Noble Armada: Lost Worlds
Developed By: Hoplite Research, Holistic Design
Published By: HR Games
Category: Adventure, Board Game, Role-Playing, Strategy
Release Date: 03.08.21
Composers: Sam Dillard, The Changelings
I suppose I could spend some time talking about the backstory of Noble Armada: Lost Worlds. I could talk about the tabletop RPG setting it is based on, Fading Suns. Or I could go into how it was successfully funded on Kickstarter. But that would just be a distraction from the only things players really need to know about the game; that it’s a tangle of undercooked ideas and joyless gameplay.
Assemble the Fleet
Noble Armada: Lost Worlds offers three ways to play. First, there’s a skirmish mode that lets you assemble a fleet of up to four ships for you and an AI opponent and lets you go at it in a one-on-one battle. There is also a campaign mode, as well as several individual missions to complete. The campaign mode sees players travelling from system to system, in search of schematics for a powerful weapon. Individual missions feature a short scenario across one system. The stories are barren and interchangeable between the six different houses. Moreover, they do very little to take advantage of the potentially vast lore of the setting.
The Systems In The Systems
On the surface, NA:LW offers plenty of options to keep players engaged in its story missions – aside from a deep story, that is. Each system has multiple planets, and some have multiple paths from the gate to the final planet. Enemy forces lurk between worlds, and when you approach an opponent a fight breaks out – more on that in a sec. When you make it to a planet, you have up to three available actions. Some planets have stores where you can buy new weapons or ships. There may also shipyards where you can repair your vessels or refit them with the weaponry you’ve acquired. Finally, you may be able to recruit new crew for your vessels or more marines for your boarding parties.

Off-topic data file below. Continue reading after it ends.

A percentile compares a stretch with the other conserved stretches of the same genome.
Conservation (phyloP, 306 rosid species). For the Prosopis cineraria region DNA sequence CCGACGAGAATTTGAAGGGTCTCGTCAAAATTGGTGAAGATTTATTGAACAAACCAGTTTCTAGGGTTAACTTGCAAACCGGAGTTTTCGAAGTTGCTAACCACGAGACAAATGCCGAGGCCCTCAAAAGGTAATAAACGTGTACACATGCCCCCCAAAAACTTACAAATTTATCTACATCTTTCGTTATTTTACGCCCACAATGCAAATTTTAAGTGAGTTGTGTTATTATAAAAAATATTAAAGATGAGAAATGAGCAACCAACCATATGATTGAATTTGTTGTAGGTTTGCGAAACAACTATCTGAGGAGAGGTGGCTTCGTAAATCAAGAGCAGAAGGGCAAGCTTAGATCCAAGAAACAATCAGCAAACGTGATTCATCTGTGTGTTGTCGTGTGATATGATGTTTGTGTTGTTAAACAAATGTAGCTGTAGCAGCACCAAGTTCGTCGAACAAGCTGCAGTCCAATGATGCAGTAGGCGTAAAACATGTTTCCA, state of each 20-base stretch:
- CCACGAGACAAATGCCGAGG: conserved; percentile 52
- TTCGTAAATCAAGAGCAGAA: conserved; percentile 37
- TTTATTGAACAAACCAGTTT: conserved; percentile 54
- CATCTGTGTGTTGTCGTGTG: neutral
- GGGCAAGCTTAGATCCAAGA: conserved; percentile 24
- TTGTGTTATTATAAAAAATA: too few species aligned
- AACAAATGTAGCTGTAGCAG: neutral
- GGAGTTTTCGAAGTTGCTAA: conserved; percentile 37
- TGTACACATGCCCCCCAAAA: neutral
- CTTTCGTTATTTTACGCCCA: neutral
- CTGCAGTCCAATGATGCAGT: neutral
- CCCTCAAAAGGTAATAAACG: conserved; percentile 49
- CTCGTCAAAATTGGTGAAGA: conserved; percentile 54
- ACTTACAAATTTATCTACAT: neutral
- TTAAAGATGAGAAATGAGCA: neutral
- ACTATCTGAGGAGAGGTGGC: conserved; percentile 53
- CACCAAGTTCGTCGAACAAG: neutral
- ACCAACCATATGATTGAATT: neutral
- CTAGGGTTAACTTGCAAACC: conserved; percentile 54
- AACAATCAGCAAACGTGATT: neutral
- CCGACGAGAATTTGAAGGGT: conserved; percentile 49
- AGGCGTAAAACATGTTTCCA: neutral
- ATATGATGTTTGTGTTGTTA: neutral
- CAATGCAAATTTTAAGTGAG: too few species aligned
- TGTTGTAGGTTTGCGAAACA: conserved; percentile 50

So, on the surface, it seems like there’s plenty to do – until you realize each house only has four ships, and there are only four weapon types to buy. The marines can only be upgraded via surviving combat, so there’s not a lot going on with them except restocking warm bodies. Practically speaking, then, there really aren’t a lot of options for customization. Also, the game doesn’t offer a tutorial for the shops so you’ve got to play around with them a little just to figure out what anything does. It’s not that complicated, to be sure, but it’s the first instance of many where the game’s tutorial proves insufficient. So, we’ve got no real story and shallow customization – if the gameplay isn’t really fun, this game may be in trouble.
This Game Is In Trouble
Noble Armada attempts to blend real-time and some turn-based strategy elements with real physics. Everything about it, from the movement, to giving commands, to simply selecting a unit, is unintuitive. Worse, even after overcoming a poorly-detailed tutorial and climbing the learning curve, the gameplay is bland, repetitive and unsatisfying. Unlike most RTS games that have players use a cursor to select a unit, Noble Armada uses the ABXY buttons select a ship instead. Once a ship is selected, the game automatically pauses while for you to input a command.